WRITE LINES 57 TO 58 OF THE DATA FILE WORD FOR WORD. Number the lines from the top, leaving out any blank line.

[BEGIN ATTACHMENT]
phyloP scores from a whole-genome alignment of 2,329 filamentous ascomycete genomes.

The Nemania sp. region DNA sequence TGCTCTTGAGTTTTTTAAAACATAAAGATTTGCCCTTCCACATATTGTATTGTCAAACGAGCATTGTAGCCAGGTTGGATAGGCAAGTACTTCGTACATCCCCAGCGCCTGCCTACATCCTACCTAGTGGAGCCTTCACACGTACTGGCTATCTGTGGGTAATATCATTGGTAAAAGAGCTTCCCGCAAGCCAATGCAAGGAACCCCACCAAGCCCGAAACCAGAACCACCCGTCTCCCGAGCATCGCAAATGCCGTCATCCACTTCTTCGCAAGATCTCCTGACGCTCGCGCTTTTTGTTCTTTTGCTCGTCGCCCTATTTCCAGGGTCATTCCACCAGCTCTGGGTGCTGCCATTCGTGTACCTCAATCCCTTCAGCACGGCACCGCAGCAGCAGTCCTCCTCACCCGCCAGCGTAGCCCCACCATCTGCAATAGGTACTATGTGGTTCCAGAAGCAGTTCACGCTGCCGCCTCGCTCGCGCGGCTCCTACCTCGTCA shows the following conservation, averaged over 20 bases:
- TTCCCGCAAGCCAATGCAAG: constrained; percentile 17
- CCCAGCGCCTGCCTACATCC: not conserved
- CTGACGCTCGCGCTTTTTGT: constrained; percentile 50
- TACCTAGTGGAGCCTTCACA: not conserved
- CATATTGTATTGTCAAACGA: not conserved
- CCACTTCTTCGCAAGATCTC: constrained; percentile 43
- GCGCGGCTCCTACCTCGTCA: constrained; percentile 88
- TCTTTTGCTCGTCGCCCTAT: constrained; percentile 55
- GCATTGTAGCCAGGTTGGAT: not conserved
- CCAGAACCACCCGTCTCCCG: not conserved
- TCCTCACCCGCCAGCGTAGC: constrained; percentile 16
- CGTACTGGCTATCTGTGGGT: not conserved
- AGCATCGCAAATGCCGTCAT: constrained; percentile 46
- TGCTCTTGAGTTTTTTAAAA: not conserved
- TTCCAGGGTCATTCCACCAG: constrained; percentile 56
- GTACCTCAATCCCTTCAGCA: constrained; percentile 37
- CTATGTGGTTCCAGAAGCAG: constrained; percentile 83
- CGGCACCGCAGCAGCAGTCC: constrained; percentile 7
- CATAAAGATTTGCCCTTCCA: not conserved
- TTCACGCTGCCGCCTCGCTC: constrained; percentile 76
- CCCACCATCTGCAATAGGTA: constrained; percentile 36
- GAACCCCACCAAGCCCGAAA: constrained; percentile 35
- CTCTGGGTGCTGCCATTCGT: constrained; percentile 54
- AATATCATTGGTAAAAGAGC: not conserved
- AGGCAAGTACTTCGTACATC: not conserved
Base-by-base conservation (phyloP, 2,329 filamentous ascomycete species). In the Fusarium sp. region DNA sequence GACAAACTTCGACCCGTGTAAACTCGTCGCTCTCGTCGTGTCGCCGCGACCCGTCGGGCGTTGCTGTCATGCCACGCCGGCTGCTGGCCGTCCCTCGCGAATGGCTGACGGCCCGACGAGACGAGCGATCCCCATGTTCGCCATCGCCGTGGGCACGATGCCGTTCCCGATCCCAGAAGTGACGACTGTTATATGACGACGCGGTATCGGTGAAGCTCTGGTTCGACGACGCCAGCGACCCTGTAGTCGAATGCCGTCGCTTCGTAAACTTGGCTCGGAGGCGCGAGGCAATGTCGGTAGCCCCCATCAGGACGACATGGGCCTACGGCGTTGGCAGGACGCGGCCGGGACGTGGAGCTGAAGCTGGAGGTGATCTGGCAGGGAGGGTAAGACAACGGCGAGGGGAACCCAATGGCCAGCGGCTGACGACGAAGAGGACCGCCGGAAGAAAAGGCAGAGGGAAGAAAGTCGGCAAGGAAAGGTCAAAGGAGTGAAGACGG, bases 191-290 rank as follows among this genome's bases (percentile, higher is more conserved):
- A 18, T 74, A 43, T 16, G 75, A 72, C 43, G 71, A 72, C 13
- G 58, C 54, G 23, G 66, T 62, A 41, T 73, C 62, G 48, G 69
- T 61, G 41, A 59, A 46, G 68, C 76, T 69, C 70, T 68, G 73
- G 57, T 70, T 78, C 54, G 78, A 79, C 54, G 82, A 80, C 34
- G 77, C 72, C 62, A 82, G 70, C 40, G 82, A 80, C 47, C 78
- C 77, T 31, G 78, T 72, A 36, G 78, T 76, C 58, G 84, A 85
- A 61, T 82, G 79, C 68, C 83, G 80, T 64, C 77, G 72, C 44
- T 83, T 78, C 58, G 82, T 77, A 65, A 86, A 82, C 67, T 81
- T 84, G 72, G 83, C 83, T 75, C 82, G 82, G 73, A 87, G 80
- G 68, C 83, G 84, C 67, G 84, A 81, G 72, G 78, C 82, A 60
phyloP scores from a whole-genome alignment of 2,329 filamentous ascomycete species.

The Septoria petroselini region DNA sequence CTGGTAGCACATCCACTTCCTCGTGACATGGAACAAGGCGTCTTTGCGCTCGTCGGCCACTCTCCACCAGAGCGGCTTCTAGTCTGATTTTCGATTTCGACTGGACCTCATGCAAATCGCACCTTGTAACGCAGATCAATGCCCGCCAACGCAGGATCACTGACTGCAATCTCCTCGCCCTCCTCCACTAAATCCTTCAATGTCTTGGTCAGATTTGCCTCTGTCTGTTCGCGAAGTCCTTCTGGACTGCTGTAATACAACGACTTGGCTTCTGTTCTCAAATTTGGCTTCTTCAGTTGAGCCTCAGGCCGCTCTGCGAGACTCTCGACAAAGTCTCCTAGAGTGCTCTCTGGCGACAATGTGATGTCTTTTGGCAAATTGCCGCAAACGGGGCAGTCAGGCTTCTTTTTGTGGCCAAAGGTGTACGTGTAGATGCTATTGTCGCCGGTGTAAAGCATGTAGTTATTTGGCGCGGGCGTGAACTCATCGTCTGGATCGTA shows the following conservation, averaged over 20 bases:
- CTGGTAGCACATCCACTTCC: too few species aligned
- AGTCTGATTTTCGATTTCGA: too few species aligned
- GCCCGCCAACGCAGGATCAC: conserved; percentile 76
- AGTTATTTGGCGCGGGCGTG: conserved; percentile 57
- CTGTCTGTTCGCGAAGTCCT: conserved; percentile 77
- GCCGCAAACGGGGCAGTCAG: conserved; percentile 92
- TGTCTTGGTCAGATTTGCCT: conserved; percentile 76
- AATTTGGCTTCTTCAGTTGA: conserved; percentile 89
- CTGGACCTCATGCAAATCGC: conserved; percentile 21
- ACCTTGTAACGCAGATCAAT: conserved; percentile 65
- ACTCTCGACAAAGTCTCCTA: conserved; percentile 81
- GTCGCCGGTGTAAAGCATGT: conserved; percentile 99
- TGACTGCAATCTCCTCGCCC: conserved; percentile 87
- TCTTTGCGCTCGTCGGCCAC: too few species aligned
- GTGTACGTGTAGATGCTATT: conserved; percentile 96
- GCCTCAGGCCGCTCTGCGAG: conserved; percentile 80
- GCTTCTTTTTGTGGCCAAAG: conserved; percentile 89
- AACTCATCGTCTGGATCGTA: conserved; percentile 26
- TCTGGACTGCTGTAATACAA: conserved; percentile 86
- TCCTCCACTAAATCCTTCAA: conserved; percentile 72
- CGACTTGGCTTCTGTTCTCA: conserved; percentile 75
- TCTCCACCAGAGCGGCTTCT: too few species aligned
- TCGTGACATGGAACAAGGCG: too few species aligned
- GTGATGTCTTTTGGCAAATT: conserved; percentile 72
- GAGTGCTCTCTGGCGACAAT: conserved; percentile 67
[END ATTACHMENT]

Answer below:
- GCTTCTTTTTGTGGCCAAAG: conserved; percentile 89
- AACTCATCGTCTGGATCGTA: conserved; percentile 26